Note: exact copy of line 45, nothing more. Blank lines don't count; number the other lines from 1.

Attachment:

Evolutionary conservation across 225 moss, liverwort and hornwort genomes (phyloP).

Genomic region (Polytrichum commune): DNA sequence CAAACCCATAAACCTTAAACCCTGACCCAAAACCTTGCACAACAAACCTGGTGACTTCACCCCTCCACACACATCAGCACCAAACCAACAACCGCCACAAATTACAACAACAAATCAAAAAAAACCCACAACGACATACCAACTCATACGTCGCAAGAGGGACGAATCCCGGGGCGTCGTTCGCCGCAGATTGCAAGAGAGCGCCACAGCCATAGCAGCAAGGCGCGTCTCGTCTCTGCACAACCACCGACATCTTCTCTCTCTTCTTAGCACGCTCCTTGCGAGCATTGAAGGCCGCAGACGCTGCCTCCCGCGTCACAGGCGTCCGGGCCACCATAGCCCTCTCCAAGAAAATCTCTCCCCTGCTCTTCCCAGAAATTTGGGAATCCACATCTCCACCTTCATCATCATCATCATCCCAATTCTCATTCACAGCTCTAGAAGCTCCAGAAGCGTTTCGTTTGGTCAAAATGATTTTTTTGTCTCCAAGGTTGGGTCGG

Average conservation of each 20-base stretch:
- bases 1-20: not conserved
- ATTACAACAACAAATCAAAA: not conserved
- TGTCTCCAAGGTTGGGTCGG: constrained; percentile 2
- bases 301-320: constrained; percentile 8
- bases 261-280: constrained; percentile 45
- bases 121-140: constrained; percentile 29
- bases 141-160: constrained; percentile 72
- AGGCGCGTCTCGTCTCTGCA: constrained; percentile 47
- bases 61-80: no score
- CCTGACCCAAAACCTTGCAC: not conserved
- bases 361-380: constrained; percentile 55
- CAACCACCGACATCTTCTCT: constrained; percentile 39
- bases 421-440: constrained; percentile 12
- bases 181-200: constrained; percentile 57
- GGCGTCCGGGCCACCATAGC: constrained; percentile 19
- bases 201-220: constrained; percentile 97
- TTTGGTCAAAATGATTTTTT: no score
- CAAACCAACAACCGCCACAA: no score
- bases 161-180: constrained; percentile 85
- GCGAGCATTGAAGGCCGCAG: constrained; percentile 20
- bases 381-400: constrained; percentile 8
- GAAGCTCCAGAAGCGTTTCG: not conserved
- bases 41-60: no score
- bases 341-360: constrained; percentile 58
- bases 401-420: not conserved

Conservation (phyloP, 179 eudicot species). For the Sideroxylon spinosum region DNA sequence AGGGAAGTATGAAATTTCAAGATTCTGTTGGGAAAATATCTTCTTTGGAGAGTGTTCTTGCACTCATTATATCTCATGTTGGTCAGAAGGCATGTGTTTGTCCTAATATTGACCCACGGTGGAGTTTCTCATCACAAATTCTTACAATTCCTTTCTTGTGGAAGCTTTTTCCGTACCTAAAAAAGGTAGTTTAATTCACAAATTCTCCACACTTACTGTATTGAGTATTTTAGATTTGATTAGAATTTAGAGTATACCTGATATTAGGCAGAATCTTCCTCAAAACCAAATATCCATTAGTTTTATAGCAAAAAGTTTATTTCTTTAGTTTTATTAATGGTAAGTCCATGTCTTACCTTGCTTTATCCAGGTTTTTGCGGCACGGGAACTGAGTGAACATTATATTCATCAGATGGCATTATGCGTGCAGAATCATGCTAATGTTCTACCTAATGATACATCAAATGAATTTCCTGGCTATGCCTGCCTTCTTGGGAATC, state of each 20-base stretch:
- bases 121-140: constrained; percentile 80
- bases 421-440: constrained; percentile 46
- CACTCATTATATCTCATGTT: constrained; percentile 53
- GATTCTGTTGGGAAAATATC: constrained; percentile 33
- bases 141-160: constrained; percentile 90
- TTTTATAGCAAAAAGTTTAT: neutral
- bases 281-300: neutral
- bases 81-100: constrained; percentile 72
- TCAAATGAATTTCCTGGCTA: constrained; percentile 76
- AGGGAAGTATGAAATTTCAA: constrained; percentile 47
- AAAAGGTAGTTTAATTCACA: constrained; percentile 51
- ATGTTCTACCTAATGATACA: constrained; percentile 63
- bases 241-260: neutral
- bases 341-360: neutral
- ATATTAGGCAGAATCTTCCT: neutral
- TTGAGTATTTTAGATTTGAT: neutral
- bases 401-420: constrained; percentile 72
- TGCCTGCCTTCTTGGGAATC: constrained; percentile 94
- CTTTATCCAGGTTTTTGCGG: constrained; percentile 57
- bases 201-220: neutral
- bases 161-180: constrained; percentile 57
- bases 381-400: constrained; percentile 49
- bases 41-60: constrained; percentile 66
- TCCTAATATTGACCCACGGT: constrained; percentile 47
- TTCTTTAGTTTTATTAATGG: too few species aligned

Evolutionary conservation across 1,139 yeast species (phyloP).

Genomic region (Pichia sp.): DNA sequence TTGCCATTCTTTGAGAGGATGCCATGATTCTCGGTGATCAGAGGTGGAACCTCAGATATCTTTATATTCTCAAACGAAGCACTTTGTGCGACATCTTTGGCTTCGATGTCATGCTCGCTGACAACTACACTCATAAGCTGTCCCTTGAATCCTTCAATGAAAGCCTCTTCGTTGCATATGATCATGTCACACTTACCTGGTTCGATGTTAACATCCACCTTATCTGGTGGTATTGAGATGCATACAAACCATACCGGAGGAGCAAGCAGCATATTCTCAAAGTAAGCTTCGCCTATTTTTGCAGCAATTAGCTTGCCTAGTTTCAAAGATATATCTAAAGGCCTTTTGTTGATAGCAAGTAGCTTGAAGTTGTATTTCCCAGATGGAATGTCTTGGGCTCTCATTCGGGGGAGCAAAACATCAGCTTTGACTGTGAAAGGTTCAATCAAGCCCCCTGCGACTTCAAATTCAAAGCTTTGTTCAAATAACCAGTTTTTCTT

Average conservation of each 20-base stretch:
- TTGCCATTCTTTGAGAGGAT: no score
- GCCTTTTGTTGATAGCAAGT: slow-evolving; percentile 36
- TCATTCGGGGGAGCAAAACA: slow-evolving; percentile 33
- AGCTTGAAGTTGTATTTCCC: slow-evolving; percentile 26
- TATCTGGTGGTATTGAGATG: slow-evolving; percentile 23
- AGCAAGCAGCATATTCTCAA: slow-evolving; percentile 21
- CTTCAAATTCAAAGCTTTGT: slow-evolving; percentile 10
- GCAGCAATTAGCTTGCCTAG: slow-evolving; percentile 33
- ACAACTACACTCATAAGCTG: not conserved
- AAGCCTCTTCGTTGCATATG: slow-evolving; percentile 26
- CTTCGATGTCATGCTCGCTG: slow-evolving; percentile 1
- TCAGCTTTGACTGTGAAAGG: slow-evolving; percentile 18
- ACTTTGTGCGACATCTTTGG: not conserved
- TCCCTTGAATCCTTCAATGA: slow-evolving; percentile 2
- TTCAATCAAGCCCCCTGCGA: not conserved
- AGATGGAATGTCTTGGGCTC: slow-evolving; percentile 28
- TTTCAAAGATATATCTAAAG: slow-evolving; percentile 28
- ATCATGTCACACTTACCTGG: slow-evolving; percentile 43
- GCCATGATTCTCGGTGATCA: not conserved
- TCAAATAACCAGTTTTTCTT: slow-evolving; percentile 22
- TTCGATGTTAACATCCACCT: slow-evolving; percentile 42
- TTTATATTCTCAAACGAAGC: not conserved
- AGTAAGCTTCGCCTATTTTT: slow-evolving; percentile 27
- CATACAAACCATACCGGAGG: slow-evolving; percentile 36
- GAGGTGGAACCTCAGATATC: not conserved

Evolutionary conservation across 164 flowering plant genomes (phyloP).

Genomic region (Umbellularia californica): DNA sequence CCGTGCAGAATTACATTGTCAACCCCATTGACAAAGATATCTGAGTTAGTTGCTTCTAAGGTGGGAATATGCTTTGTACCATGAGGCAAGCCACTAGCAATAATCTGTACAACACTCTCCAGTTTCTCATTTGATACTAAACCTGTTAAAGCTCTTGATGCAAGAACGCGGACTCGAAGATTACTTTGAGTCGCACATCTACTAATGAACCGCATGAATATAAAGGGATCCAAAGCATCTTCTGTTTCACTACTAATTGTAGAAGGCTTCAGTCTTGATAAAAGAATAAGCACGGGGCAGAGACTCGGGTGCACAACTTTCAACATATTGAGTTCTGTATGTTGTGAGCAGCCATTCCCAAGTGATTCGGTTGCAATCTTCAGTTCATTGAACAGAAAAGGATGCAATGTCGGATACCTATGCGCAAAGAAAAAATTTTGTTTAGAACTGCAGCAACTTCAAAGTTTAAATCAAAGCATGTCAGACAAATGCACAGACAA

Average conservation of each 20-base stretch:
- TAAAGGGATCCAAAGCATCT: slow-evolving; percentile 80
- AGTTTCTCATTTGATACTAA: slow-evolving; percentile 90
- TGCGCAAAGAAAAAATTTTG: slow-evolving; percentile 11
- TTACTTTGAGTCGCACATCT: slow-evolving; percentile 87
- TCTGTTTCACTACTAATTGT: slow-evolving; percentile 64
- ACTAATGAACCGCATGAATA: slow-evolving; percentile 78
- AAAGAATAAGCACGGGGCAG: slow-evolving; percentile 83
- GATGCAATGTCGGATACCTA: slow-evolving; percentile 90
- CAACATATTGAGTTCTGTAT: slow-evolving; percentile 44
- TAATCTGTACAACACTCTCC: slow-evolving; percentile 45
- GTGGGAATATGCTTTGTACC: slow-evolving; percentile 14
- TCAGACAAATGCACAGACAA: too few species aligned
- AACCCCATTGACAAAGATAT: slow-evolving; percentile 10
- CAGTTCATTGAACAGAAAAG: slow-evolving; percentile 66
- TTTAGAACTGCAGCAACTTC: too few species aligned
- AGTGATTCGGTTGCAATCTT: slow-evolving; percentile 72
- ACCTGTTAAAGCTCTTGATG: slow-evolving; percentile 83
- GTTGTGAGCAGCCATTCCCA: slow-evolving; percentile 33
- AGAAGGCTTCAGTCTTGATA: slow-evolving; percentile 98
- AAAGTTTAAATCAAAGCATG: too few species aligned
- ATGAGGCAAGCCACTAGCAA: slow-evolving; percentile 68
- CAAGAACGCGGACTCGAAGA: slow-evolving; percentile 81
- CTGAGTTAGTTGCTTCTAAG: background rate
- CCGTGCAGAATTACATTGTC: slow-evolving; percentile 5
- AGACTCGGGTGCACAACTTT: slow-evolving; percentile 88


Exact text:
- TTGAGTATTTTAGATTTGAT: neutral